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It's no longer a drivers license, it's an internal passport!

  Jeezzzz it's a drivers license! Not an internal passport!!!!

Source

N.Y. court: State can deny driver's licenses to migrants

Samuel Maull
Associated Press
Jul. 8, 2006 12:00 AM

NEW YORK - New York's Department of Motor Vehicles can require immigrants to prove they are in this country legally before allowing them to have driver's licenses, a state Appeals Court ruled.

The 5-0 ruling Thursday by the Appellate Division in Manhattan reversed a decision by Justice Karen Smith.

She ordered the DMV last year to stop denying driver's licenses to immigrants who didn't have Social Security numbers or proof they were legal.

In dismissing the undocumented immigrants' complaint, the Appeals Court said Smith had erred in barring the identity procedures DMV Commissioner Raymond Martinez put in place and said they were "within his authority and enforceable."

The court noted cases in which one Social Security number was used to get licenses for 57 people and another in which one taxi driver used two numbers to get two licenses, one for insurance and the other for traffic tickets.

Foster Maer, a lawyer for the Puerto Rican Legal Defense and Education Fund, which represented the plaintiffs, said his group was considering an appeal.

The DMV began lifting the licenses of undocumented immigrants in 2004, a move that advocates said would cost as many as 300,000 people their driving privileges.

The plaintiffs in the case had argued that their constitutional rights were being violated. State officials defended the identity procedures as an effort to combat fraud and terrorism.

Source

NY court: State can deny driver's licenses to illegal immigrants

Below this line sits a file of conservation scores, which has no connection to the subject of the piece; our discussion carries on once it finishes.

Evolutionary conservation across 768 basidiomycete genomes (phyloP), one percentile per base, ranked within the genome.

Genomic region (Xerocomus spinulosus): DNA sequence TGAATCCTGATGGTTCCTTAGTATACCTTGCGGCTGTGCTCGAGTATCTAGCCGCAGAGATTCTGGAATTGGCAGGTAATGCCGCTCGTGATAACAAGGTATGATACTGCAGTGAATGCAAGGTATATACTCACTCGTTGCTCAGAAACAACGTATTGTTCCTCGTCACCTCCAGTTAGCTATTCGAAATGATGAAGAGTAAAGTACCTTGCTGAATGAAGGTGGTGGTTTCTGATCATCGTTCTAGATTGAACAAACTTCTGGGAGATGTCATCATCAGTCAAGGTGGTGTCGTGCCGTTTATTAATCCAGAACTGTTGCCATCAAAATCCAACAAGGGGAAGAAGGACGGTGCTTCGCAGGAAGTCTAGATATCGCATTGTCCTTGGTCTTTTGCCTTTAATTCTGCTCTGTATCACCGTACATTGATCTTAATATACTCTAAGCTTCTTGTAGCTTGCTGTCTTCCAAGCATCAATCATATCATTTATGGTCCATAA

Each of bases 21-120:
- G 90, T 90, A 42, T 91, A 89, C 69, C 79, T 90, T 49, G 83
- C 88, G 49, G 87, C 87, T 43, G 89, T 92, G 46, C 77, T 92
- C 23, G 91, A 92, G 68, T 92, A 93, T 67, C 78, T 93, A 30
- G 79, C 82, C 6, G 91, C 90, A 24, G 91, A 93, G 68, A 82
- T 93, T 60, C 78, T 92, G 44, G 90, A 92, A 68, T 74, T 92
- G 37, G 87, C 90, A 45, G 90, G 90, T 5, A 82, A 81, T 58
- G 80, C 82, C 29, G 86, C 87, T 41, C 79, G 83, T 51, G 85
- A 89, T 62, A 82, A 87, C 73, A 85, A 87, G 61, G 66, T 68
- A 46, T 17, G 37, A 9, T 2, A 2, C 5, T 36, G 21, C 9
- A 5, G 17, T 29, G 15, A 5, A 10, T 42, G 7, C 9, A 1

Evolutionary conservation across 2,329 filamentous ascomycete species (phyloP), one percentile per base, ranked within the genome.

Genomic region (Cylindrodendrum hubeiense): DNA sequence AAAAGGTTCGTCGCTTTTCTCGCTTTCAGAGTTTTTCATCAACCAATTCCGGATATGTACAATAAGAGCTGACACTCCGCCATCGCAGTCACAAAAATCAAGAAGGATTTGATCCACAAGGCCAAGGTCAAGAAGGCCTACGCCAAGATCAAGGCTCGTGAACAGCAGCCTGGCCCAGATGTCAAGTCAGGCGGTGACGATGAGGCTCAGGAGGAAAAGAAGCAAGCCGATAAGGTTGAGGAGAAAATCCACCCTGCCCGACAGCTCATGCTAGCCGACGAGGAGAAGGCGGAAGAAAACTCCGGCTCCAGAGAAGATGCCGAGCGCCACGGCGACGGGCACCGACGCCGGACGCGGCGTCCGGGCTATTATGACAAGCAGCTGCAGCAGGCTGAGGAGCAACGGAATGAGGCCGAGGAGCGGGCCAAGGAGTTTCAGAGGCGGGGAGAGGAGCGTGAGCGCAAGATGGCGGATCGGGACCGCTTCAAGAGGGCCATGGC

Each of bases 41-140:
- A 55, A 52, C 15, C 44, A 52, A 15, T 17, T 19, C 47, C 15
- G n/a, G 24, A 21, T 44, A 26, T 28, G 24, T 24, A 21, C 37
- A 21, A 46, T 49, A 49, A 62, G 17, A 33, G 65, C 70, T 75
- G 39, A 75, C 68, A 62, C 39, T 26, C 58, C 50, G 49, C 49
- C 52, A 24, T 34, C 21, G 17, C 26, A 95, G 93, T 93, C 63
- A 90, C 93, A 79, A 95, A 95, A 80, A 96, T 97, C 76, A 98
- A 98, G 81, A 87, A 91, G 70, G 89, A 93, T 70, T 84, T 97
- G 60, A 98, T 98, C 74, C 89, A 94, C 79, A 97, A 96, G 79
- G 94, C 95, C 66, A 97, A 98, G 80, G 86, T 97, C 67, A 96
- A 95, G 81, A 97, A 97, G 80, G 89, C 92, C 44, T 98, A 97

7/6/2006, 6:53 p.m. ET

By SAMUEL MAULL

The Associated Press

NEW YORK (AP) A state appeals court ruled Thursday that New York's Department of Motor Vehicles can require immigrants to prove they are in this country legally before they are allowed to have driver's licenses.

The 5-0 ruling by the Appellate Division in Manhattan reversed a decision by Justice Karen S. Smith, who ordered the DMV last year to stop denying driver's licenses to immigrants who did not have Social Security numbers or proof they were in the country legally.

In dismissing the illegal immigrants' complaint, the appeals court said Smith had erred in barring the identity procedures DMV Commissioner Raymond Martinez put in place and said they were "within his authority and enforceable."

Foster Maer, a lawyer for the Puerto Rican Legal Defense and Education Fund, which represented the plaintiffs, said his group was reviewing the decision and considering asking permission to appeal to the Court of Appeals in Albany.

The DMV began lifting the licenses of illegal immigrants in 2004, a move that their advocates said at the time would cost as many 300,000 people in New York their driving privileges. They said then the procedure had already led to the suspension of about 7,000 licenses.

Immigrant advocates said at the time that denial of the licenses would deprive some of the ability to earn a living and that others would drive illegally.

State officials defended the identity procedures, saying they were put in place to combat fraud and terrorism.

The appeals court noted cases in which one Social Security number was used to get licenses for 57 people and another in which one taxicab driver used two numbers to get two licenses one for insurance and the other for traffic tickets.

The plaintiffs filed the lawsuit in August 2004, naming Martinez as a defendant.

The plaintiffs were three named people and five who sued as John Does because they are undocumented and feared legal consequences if identified. All have lived in New York City for periods ranging from five to 20 years.

Their lawsuit said the commissioner violated their constitutional rights to due process and equal protection under the law and had acted beyond the scope of his authority by enforcing immigration laws.

Smith agreed with the plaintiffs and ruled in their favor in May 2005, but the appeals judges wrote on Thursday, "This court finds that the identity procedures implemented by Commissioner Martinez are authorized by state and federal statutes and further a legitimate state interest."

Puerto Rican Legal Defense and Education Fund lawyers said last year that New York was one of about a dozen states that did not require a person to be a legal resident to get a driver's license.